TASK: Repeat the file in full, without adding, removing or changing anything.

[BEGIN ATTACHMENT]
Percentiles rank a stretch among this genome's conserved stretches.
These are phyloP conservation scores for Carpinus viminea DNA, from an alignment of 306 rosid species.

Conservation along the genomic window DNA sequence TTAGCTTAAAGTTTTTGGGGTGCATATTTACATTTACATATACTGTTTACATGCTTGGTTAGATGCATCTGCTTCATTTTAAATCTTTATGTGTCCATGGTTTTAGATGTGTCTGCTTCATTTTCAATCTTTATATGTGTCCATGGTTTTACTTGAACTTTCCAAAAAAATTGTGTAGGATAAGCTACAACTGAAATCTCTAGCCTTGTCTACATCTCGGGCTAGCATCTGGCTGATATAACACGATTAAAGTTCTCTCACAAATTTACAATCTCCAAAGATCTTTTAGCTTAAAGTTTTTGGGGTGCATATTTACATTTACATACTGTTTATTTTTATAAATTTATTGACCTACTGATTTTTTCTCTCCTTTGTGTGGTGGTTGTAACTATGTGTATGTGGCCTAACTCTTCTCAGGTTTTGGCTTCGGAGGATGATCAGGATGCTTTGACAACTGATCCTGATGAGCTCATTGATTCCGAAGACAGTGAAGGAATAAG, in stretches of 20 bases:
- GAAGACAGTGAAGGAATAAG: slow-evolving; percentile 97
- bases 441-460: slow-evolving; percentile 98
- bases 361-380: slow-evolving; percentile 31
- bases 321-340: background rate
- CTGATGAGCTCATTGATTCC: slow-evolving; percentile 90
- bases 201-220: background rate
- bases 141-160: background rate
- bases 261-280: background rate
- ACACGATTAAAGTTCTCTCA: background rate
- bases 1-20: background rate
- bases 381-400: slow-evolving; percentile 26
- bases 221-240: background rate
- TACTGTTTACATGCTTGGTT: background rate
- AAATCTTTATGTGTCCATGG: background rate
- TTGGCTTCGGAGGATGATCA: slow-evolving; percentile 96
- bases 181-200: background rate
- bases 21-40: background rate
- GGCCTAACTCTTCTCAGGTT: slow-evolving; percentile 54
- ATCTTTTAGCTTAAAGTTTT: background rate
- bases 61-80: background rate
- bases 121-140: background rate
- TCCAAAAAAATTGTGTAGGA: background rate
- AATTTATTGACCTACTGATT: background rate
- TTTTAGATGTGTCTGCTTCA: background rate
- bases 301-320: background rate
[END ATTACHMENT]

Percentiles rank a stretch among this genome's conserved stretches.
These are phyloP conservation scores for Carpinus viminea DNA, from an alignment of 306 rosid species.

Conservation along the genomic window DNA sequence TTAGCTTAAAGTTTTTGGGGTGCATATTTACATTTACATATACTGTTTACATGCTTGGTTAGATGCATCTGCTTCATTTTAAATCTTTATGTGTCCATGGTTTTAGATGTGTCTGCTTCATTTTCAATCTTTATATGTGTCCATGGTTTTACTTGAACTTTCCAAAAAAATTGTGTAGGATAAGCTACAACTGAAATCTCTAGCCTTGTCTACATCTCGGGCTAGCATCTGGCTGATATAACACGATTAAAGTTCTCTCACAAATTTACAATCTCCAAAGATCTTTTAGCTTAAAGTTTTTGGGGTGCATATTTACATTTACATACTGTTTATTTTTATAAATTTATTGACCTACTGATTTTTTCTCTCCTTTGTGTGGTGGTTGTAACTATGTGTATGTGGCCTAACTCTTCTCAGGTTTTGGCTTCGGAGGATGATCAGGATGCTTTGACAACTGATCCTGATGAGCTCATTGATTCCGAAGACAGTGAAGGAATAAG, in stretches of 20 bases:
- GAAGACAGTGAAGGAATAAG: slow-evolving; percentile 97
- bases 441-460: slow-evolving; percentile 98
- bases 361-380: slow-evolving; percentile 31
- bases 321-340: background rate
- CTGATGAGCTCATTGATTCC: slow-evolving; percentile 90
- bases 201-220: background rate
- bases 141-160: background rate
- bases 261-280: background rate
- ACACGATTAAAGTTCTCTCA: background rate
- bases 1-20: background rate
- bases 381-400: slow-evolving; percentile 26
- bases 221-240: background rate
- TACTGTTTACATGCTTGGTT: background rate
- AAATCTTTATGTGTCCATGG: background rate
- TTGGCTTCGGAGGATGATCA: slow-evolving; percentile 96
- bases 181-200: background rate
- bases 21-40: background rate
- GGCCTAACTCTTCTCAGGTT: slow-evolving; percentile 54
- ATCTTTTAGCTTAAAGTTTT: background rate
- bases 61-80: background rate
- bases 121-140: background rate
- TCCAAAAAAATTGTGTAGGA: background rate
- AATTTATTGACCTACTGATT: background rate
- TTTTAGATGTGTCTGCTTCA: background rate
- bases 301-320: background rate